Monday, 24 May 2010


Before leaving a place, whether it be a village, a city or a country, the less organised amongst us develop and overwhelming urge to rush about making sure they’ve ‘done everything, seen everything and bought everything’. This last category might surprise those who reckon Norway is hideously expensive, and therefore shopping of any sort, other than essentials, is an unnecessarily self-indulgent exercise.

I forced myself over this psychological hurdle and towards the end of last week, the plastic was being so well-used it almost melted. Spend, spend, spend...panic, panic, panic....make sure we have all the Norwegian items we forgot to buy over the last few years. Quite why all this has been left to the last minute eludes me completely, and it was suggested it might be easier if I just rush round to the souvenir shop and stock up on trolls. Please. I’m not a passing tourist. I’ve lived here for a while, checked out the scene and there are certain items, certain ‘objects’d’art’ that are only available here and represent Norway through and through. And I’m not talking trolls.

Scandinavian Design is of course famous for clean lines, pastel shades, beautiful craftsmanship, a certain calmness and clear intention. Less is more is more or less what we’re talking here. It has been said that, more than elsewhere in the world, Scandinavian Design as a whole has been instigated by the people themselves, and that it is democratic in that it not only seeks to enhance the quality of life, but to reach towards a social ideal. Affordable products, up-to-date technology and a practicality of purpose have been basic rules. If you want to be painfully academic about it, modern Scandinavian Design can be interpreted as having its roots in Lutherism, where truth, reason and the joys of hard work for the benefit of one’s fellow man were fundamental....thus a moral imperative lay at the heart of a design philosophy that enabled it to prosper.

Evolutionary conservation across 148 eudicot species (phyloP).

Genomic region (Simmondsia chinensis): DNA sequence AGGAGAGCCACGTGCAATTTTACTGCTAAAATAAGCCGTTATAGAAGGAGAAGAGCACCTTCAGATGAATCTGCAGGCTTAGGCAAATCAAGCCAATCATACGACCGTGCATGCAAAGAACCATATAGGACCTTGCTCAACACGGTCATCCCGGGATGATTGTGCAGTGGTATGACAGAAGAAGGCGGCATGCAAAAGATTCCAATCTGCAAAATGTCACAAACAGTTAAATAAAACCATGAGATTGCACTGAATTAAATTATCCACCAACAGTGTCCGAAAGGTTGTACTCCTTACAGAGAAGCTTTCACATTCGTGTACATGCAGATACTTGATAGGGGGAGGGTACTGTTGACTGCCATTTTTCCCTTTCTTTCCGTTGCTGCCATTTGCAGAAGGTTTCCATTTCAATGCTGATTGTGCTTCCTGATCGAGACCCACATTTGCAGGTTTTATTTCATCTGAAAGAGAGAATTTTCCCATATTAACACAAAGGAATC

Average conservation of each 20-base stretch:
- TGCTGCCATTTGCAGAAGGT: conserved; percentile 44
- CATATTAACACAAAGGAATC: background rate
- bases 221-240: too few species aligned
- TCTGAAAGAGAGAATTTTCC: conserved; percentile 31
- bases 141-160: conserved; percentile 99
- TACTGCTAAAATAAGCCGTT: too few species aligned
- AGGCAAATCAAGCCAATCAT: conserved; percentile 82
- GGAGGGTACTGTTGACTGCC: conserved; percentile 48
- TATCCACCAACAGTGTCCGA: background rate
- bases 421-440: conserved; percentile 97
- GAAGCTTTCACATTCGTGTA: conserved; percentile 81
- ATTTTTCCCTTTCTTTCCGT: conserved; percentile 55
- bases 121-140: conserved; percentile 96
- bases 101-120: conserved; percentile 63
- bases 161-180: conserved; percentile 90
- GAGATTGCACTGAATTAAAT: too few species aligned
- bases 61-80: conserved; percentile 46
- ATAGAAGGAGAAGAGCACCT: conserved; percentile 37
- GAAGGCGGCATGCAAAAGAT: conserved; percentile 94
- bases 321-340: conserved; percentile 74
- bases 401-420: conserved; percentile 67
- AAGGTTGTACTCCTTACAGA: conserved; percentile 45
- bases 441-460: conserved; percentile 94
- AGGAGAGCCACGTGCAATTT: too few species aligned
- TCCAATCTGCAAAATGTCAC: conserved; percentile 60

But enough of all that ponsey guff. I would just like to point out there’s more to Scandinavian Design than IKEA, marvellous, elegant, useful and affordable though the IKEA phenomenon may be. And Norway has its very own sense of style, unique to this part of the continent.

Norwegian Design amply demonstrates the story of its population. With people separated by challenging geographical boundaries and a harsh climate, they often became largely self-sufficient. With long winter nights to get through, evening entertainment often lay in one’s skill on the loom, lathe or some other made your own stuff. Thus, Norwegians passed on skills from one generation to the next. Tradition played a huge part, with influences being handed down from both the Vikings and the Sami people of the far North. A rich folk art culture evolved, a rural tradition rather than a sophisticated urban one, and its respect for materials, love of strong colour and good craftsmanship is still preserved in the very best of Norwegian Design today.

So if you need something spectacularly Norwegian, there’s a good choice of wonderful objects made from silver, pewter, wood, wool, glass and china that will bring you pleasure for years to come. Purchasing a troll in a souvenir shop is like buying a tartan Loch Ness Monster in the just doesn’t do the place any justice.


  1. Looking forward to hearing what you are buying to take back to Scotland. Btw - I hope you are going to keep on blogging

  2. Freda...Wool, wood, silver, pewter, glass, china and more, but not in the raw state. Meanwhile, a Scottish based friend has been dispatched over here to purchase a 6ft high perhaps my premise is wrong.
    Yes, I'll keep blogging for a bit..the next wee while is dependent on internet connection as we flit.

  3. Oh it's not fair... I want to live in Norway, all those beautiful vibrant colours...